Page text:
Time Passed. Doors stopped being slammed. Grades were bettered. Everybody's shoulders smoothed out. Suburban life returned to normal.

And my Mother waited. Oh. So. Patiently.

On The Day she waited until an offhand moment before springing it on my Sister.

"Joni?"
"Yeah?"
"Lance Gunn."
"Who? Oh my god! OH MY GOD! ohmygodohmygodohmygodohmygodohmygodohmygod!!!!
And my sister laughed and laughed and did a little snoopy dance and punched my mom in the arm and laughed and hugged all of us and the dogs and laughed pretty much the rest of the day, often while slowly shaking her head in disbelief.

The Latham Family, circa 1978: Bob, Carolyn, Robert, Joni, Mike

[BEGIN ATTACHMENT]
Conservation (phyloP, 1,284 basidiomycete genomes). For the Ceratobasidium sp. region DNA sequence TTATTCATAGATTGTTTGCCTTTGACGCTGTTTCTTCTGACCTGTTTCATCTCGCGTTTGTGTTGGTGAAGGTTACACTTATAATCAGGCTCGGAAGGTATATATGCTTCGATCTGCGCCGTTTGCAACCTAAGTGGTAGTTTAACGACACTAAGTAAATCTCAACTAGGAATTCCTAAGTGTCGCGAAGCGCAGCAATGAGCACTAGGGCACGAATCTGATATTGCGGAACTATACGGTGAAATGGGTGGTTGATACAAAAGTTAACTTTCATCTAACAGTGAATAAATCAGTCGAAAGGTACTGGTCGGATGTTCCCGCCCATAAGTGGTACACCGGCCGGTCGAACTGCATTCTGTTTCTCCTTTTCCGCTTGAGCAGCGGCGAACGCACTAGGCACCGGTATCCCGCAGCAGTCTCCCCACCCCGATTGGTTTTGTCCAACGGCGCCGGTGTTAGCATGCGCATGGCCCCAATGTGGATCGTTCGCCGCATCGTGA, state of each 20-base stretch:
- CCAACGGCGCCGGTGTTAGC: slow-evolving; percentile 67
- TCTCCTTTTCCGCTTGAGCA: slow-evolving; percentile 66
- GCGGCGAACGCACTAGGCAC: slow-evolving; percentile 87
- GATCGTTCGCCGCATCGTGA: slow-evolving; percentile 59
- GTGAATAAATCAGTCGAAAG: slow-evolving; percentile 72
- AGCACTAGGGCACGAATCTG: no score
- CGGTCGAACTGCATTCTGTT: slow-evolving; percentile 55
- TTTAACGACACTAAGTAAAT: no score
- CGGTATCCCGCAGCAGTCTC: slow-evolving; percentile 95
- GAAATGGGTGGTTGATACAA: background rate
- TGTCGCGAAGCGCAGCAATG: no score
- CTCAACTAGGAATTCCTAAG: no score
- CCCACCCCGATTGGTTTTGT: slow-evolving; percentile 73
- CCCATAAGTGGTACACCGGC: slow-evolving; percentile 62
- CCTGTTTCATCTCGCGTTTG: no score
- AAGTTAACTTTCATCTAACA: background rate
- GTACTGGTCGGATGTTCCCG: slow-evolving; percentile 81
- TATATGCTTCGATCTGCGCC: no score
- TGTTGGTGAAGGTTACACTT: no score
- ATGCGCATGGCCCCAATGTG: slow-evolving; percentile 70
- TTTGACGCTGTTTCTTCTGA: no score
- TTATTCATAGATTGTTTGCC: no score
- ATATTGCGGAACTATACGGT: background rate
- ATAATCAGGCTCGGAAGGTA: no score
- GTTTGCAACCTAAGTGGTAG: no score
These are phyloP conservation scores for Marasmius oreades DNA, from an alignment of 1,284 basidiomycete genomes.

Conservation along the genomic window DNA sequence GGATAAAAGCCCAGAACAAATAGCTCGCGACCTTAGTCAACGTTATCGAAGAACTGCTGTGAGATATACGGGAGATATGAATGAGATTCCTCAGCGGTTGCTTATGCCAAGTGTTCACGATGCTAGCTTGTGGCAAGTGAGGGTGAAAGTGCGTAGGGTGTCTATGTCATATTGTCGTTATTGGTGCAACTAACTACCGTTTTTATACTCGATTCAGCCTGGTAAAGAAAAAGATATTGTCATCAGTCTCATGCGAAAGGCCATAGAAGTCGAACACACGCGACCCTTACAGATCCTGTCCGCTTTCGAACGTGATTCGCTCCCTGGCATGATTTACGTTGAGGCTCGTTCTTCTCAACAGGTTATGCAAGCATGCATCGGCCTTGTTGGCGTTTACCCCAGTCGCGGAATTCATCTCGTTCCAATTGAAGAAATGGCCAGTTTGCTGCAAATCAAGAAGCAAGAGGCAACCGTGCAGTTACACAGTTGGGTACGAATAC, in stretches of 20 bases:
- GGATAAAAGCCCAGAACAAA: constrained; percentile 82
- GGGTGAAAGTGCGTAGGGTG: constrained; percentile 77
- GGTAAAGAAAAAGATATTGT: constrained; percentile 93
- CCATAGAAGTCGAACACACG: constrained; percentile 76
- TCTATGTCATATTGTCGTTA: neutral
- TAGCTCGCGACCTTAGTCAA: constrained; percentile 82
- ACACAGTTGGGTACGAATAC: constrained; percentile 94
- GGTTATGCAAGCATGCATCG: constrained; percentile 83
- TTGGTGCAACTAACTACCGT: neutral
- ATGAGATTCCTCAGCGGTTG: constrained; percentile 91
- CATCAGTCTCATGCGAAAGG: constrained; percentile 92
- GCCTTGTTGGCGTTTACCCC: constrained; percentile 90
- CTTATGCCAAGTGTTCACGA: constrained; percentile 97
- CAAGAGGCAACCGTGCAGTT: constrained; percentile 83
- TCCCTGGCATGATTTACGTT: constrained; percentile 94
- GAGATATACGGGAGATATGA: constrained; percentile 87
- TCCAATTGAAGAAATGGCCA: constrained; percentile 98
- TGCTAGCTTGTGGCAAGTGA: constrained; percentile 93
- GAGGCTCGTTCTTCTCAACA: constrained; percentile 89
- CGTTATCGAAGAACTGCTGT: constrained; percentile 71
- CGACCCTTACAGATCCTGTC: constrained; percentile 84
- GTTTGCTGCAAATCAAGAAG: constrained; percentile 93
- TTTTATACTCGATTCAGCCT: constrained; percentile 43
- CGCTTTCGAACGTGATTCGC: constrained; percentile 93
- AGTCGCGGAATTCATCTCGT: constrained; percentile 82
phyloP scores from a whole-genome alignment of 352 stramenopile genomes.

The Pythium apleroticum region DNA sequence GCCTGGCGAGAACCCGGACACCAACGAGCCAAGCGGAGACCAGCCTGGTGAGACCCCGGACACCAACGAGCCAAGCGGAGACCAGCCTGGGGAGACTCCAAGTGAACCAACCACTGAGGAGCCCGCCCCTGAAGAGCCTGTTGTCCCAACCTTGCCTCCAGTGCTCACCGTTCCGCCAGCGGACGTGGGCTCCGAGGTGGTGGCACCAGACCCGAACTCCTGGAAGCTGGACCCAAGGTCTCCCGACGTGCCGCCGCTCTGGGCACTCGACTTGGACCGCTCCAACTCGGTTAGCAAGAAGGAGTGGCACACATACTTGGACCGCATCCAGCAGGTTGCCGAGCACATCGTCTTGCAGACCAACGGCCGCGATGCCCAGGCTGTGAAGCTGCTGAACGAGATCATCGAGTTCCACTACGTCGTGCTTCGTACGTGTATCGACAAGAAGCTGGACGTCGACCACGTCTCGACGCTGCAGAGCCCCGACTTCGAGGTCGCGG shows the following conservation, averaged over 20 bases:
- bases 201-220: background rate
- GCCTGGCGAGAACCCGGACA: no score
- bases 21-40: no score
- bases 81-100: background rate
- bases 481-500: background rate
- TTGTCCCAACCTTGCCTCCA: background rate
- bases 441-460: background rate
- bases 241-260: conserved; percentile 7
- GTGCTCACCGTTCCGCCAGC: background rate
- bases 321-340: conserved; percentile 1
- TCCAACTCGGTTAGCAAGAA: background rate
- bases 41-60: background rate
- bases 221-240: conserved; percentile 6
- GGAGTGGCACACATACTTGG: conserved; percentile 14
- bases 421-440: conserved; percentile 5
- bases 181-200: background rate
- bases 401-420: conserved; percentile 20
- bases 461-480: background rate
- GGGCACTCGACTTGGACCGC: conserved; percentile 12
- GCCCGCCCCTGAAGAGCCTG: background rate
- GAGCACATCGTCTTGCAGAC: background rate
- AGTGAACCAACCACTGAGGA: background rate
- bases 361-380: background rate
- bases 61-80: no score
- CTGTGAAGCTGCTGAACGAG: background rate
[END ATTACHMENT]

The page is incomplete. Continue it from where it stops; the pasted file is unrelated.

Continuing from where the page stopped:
Please excuse almost every single thing about this photo. 
And then an amazing thing happened: Lance Gunn lived on. He became part of our Family Codespeak. When something bad happened to any of us, some emotional catastrophe, some precious thing breaking - whatever - we learned to stop, look at the problem objectively and say:

"Wait a minute. Is this a 'Lance Gunn' thing? Am I even going to remember this in a year?"

And I have carried this bizarre little bit of Wisdom with me throughout my entire life. When something falls apart, when what I wanted doesn't transpire, when ALL is LOST and you just don't understand and my life is over and I'm about to beam in from the planet DIVA and I can hear the Opera Overture swelling around me - I stop, take a deep breath and say to myself:

"Am I even going to remember this in a year? THIS is a 'Lance Gunn' thing." And then, often as not, I laugh and laugh and laugh.

Angus McMahan
angusmcmahan@gmail.com
@AngusMcMahan